Nash, T.H., Ryan, B.D., Gries, C., Bungartz, F., (eds.) 2007. Lichen Flora of the Greater Sonoran Desert Region. Vol 3.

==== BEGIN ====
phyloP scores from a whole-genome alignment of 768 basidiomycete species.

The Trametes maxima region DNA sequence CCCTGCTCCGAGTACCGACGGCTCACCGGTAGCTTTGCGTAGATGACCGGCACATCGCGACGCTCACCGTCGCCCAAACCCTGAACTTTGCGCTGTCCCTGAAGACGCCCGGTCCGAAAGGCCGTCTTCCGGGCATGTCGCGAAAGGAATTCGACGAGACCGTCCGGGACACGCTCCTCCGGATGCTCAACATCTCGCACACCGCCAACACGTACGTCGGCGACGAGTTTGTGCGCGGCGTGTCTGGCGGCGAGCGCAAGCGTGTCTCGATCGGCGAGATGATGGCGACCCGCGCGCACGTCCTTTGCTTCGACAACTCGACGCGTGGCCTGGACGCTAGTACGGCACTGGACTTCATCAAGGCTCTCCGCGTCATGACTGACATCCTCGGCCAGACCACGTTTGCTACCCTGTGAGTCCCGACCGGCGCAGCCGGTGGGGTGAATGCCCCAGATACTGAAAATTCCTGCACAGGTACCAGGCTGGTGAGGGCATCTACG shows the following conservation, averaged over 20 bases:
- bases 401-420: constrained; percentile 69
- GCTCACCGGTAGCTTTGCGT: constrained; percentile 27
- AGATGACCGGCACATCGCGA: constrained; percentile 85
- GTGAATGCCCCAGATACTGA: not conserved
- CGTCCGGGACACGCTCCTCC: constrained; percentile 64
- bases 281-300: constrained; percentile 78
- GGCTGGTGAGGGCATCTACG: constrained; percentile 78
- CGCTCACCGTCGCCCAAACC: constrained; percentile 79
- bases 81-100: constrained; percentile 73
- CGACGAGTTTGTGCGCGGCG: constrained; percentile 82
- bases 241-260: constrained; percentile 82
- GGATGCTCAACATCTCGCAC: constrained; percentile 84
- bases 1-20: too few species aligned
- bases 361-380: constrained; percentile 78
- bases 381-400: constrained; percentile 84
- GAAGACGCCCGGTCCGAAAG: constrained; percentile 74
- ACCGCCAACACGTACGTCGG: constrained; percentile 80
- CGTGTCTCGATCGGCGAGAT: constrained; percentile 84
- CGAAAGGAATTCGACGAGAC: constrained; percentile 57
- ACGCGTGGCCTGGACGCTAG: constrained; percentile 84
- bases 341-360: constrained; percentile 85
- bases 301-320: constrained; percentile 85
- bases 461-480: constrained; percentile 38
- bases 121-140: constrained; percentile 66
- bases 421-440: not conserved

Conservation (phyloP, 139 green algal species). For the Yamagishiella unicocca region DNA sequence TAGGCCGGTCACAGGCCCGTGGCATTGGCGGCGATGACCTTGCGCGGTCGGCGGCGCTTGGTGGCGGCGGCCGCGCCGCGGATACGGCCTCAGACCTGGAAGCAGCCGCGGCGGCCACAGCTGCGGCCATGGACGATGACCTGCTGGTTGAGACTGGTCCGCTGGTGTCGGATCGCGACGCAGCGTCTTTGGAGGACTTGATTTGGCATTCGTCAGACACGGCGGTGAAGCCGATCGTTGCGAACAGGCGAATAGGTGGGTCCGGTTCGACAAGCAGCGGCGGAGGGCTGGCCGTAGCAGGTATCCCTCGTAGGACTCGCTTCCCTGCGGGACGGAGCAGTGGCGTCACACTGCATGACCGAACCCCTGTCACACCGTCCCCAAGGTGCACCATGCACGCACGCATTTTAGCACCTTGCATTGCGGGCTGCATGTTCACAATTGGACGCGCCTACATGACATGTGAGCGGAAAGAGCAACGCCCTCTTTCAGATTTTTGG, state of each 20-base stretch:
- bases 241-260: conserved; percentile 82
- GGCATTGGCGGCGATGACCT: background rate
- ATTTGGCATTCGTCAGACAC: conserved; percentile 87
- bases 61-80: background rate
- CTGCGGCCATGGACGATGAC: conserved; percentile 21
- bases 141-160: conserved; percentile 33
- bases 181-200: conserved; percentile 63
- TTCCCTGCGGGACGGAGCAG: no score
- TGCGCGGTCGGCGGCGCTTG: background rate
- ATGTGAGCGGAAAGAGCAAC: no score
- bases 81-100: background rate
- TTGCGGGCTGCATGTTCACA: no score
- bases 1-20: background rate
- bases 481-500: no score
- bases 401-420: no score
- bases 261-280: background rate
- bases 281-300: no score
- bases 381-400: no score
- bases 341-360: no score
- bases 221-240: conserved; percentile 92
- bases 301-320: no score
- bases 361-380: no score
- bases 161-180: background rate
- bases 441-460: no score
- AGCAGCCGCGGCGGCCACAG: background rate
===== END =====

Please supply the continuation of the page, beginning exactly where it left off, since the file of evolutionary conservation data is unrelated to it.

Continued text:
Thallus: shrubby, 4 to 8 cm long, forming dense erect to subpendant tufts branching: anisotomic-dichotomous basal part: concolorous with the branches distinctly blackened branches: irregular, rarely cylindrical, inconspicuously segmented; lateral branches: not narrowed at point of attachment segments: terete and ±cylindrical, sometimes slightly swollen, often with transverse furrows papillae: usually numerous especially on main branches, usually cylindrical tubercles and fibercles: generally absent fibrils: few and unevenly distributed to numerous and ±fish bone-like soralia: punctiform, smaller than half the diameter of the branch, plane to convex and then efflorescent, sometimes confluent, arising initially on cortex isidiomorphs: generally numerous, in clusters on young and mature soralia Apothecia: not seen cortex: dull, thin to moderately thick (7-10%) medulla: moderately thick, dense axis: moderately thick Spot tests: K+ yellow turning red, C-, KC-, P+ orangish yellow (salazinic acid) or K-, C-, KC-, P-, Secondary metabolites: salazinic acid (major), ±caperatic acid, ±lobaric acid, or none detected. Substrate and ecology: on bark of Pinus spp. and Quercus spp., mainly in mixed deciduous-conifers forests between 1900 and 2600 m World distribution: Europe, western North America, and northern Mexico Sonoran distribution: mountains of SE Arizona, Sonora and Chihuahua. Notes: Soralia of U. diplotypus remain minute, do not enlarge and are characteristic with their numerous tufted isidiomorphs. From U. subfloridana, it is distinguished by its chemistry (e.g. salazinic vs. thamnolic acids as majors), its presence of transversal furrows and its usually anisotomicdichotomous branching.